I appeared today on the HuffPost Live news program to discuss the rise of the “Nones” in the millennial generation. You can check that out here.
Justin Schieber, Elijah Thompson, Tyler McNabb, and myself were recently featured on the ‘Faith and Skepticism’ podcast:
It is often claimed that atheists (and other heretics) reject the wrong sort of God. Theologians assert that God’s nature is far more mysterious than atheists recognize. True knowledge of God is far more hedged, tentative, and indirect than the dogmatists atheists are used to arguing with. If only atheists could be exposed to a much bigger and far more intellectually appealing deity then they would surely be able to believe.
Such arguments are not new. Nor is the form which such arguments take.
I recently had a run in with John Loftus on his blog and on Facebook concerning whether or not it was ever rational to hold beliefs and whether it was accurate for atheists to self-identify as holding beliefs. This discussion was motivated by his review of the debate between atheist Chris Hallquist and Christian apologist Randal Rauser (on whether belief in God was irrational) in which Loftus states that, “If I were to debate Rauser on this question I would focus on the word ‘belief.’ Belief is always irrational.” Since I think that some beliefs are rational, I found myself in disagreement with Loftus.
I have to confess that, in one sense, I am at a disadvantage in this exchange because it isn’t very clear to me what the problem is supposed to be. From my perspective, it is obvious that there is no problem – atheists hold plenty of beliefs (i.e. I believe there are two coffee mugs on this table) and at least some of those beliefs are rational (i.e. I can see and touch the two coffee mugs). While some Christians might equivocate between belief and faith, philosophers use the term ‘belief’ in a more general sense: to believe x means something like thinking that x is true. In the philosopher’s sense, beliefs can be either rational or irrational depending on the specific details (such as whether or not one is justified in holding the belief).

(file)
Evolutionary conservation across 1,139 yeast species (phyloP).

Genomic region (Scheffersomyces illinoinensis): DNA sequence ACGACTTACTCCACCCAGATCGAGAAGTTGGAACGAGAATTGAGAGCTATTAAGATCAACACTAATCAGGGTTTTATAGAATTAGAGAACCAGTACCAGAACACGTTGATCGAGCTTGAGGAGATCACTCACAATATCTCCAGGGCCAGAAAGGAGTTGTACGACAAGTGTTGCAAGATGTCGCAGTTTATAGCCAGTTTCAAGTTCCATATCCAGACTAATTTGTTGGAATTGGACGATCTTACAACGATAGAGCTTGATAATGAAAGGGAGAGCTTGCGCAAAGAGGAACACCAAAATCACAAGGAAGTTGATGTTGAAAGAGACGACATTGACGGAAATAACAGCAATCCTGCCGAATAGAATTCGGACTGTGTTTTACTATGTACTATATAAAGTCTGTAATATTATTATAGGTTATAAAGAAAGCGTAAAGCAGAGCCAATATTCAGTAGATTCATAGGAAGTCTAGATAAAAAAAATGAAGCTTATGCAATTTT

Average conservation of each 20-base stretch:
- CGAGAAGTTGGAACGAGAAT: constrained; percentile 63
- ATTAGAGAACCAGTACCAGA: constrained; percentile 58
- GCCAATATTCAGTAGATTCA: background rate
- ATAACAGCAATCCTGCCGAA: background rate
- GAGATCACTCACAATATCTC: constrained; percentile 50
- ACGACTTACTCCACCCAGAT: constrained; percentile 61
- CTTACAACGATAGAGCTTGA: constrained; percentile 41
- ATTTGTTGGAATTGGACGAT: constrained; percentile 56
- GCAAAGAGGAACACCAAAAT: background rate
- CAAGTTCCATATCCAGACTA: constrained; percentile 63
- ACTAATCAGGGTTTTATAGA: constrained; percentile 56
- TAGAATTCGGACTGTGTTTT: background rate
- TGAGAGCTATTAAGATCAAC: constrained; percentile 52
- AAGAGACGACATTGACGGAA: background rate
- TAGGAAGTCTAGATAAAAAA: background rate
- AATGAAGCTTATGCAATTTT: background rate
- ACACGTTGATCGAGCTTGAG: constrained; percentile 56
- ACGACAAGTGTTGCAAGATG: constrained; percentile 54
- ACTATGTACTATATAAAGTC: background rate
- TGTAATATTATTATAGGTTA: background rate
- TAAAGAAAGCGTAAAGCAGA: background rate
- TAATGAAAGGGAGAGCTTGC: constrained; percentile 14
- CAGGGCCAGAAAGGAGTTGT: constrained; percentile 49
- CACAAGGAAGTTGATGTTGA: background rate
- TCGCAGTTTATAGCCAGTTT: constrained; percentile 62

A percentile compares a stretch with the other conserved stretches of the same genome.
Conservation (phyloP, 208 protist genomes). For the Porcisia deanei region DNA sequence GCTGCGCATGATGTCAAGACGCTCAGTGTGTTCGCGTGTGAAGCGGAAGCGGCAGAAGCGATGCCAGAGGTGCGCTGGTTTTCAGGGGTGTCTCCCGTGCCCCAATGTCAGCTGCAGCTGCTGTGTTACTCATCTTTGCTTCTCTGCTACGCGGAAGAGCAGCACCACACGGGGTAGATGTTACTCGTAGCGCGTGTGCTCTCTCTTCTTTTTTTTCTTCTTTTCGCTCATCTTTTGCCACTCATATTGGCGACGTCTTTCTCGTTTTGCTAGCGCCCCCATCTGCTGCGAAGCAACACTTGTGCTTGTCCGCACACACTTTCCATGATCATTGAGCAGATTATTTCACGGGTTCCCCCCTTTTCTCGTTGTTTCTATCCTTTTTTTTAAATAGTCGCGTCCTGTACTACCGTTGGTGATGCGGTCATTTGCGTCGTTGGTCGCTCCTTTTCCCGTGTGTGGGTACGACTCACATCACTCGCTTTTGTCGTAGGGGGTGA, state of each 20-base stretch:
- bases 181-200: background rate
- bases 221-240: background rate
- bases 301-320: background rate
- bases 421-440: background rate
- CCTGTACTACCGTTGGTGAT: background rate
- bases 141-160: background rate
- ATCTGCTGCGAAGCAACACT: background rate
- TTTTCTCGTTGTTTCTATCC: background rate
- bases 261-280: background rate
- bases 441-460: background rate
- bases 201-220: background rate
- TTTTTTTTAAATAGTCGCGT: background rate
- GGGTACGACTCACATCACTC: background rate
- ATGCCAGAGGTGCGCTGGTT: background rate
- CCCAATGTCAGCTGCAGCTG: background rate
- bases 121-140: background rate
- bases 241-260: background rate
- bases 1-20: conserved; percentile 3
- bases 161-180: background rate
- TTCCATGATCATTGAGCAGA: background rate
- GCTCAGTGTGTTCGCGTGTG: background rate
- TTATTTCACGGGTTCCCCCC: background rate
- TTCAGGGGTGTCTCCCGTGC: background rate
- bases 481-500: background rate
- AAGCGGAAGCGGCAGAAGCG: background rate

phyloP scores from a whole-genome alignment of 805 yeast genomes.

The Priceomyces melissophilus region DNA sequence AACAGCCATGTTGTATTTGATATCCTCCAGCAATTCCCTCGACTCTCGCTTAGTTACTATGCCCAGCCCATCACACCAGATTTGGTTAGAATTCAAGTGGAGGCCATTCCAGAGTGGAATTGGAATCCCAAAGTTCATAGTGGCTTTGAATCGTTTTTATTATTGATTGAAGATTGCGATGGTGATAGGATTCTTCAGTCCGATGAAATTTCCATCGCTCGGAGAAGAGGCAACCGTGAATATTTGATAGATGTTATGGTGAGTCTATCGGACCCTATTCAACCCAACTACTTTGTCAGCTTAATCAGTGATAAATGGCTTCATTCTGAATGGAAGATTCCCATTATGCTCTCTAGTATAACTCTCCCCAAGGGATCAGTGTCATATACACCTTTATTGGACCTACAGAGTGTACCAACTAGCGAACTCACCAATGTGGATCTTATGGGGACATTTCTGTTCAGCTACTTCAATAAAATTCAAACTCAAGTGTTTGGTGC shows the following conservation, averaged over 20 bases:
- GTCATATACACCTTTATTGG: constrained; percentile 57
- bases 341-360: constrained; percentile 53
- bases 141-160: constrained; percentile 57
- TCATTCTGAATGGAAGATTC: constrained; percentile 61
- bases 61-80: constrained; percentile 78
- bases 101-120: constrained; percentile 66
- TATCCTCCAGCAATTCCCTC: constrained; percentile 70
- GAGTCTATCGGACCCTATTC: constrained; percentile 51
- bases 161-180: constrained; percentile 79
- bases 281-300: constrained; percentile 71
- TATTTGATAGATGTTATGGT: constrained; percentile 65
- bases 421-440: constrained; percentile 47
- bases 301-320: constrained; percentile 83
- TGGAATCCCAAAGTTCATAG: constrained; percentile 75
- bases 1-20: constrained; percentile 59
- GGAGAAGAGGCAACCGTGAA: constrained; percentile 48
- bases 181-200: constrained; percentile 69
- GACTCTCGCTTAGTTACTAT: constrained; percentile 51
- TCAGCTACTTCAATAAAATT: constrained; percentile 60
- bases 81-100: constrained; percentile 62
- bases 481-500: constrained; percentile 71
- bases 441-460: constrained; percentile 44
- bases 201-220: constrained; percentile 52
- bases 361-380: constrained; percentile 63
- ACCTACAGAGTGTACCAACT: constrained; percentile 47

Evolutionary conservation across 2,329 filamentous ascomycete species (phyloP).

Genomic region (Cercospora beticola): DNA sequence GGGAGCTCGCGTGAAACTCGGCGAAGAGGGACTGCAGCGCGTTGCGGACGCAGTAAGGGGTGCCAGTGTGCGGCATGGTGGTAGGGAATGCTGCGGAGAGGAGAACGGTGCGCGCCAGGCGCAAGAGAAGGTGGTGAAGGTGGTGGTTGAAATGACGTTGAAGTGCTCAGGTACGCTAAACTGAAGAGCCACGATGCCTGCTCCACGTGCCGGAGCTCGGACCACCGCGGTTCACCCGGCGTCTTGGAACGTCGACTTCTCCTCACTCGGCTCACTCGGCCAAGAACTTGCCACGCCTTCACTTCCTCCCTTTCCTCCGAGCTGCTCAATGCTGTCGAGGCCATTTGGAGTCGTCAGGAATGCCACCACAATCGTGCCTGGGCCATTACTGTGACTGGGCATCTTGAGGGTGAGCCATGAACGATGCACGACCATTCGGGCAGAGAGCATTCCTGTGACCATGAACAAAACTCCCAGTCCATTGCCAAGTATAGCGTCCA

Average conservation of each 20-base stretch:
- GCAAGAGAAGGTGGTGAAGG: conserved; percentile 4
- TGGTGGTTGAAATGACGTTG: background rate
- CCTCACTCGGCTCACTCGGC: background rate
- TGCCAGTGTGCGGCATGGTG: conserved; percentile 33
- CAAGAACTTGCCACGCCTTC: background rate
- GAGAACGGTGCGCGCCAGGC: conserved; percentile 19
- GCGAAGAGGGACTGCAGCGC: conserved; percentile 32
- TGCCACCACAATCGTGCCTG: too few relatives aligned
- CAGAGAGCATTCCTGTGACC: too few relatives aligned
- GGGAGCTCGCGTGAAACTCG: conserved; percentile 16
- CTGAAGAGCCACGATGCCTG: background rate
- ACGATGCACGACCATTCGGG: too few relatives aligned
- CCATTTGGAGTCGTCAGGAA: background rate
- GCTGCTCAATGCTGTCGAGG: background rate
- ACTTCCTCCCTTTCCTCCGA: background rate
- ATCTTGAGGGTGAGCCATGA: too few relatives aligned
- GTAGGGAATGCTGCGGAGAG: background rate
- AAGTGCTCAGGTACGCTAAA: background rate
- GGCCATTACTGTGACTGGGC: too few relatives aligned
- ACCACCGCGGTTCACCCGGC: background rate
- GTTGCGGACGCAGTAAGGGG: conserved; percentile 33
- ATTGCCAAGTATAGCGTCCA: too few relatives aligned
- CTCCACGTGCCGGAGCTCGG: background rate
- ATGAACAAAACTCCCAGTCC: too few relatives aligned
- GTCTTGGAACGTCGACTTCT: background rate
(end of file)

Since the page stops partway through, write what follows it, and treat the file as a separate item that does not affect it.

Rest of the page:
No, Dave Muscato: One Can Support LGBTQ Rights and Be a Christian (or why beliefs about what the Bible says are religious doctrines, too)
American Atheists recently posted a picture of a marriage equality protest with the hashtag #religionispoison. In defense of this hashtag, public relations director Dave Muscato tweeted, “If you’re a Christian and an LGBTQ supporter, you’re doing one of them wrong”.
This series of tweets has understandably caused a firestorm of online activity. Many responses, such as Dean Roth’s (January 16th on Chris Stedman’s blog), have argued that these statements are “appropriative”, “disrespectful and offensive to the queer people you claim to be supporting”, and unethetical/inappropriate behavior for an LGBTQ allies, wrongfully seeing gay people as “pawns in your game against religion”.
While others have argued that Dave’s tweet is an inappropriate thing for an LGBTQ ally to say, here I will put aside ethics and argue that the tweet is simply factually incorrect. There is no incompatibility between being a Christian and being a LGBTQ ally. In this post, I will assume that I am talking to an atheist audience. Christians will be unlikely to be convinced by the arguments I present because I assume several opinions commonly held amongst atheists but unlikely to be held by Christians. In this post, I will not engage with the internal theological debate amongst Christians as to whether or not Christians should support a theology inclusive of LGBTQ people. Instead, I will engage with whether or not Dave’s tweet, and subsequent post on Chris Stedman’s blog, can be maintained with assumptions common amongst atheists and I will show that it cannot.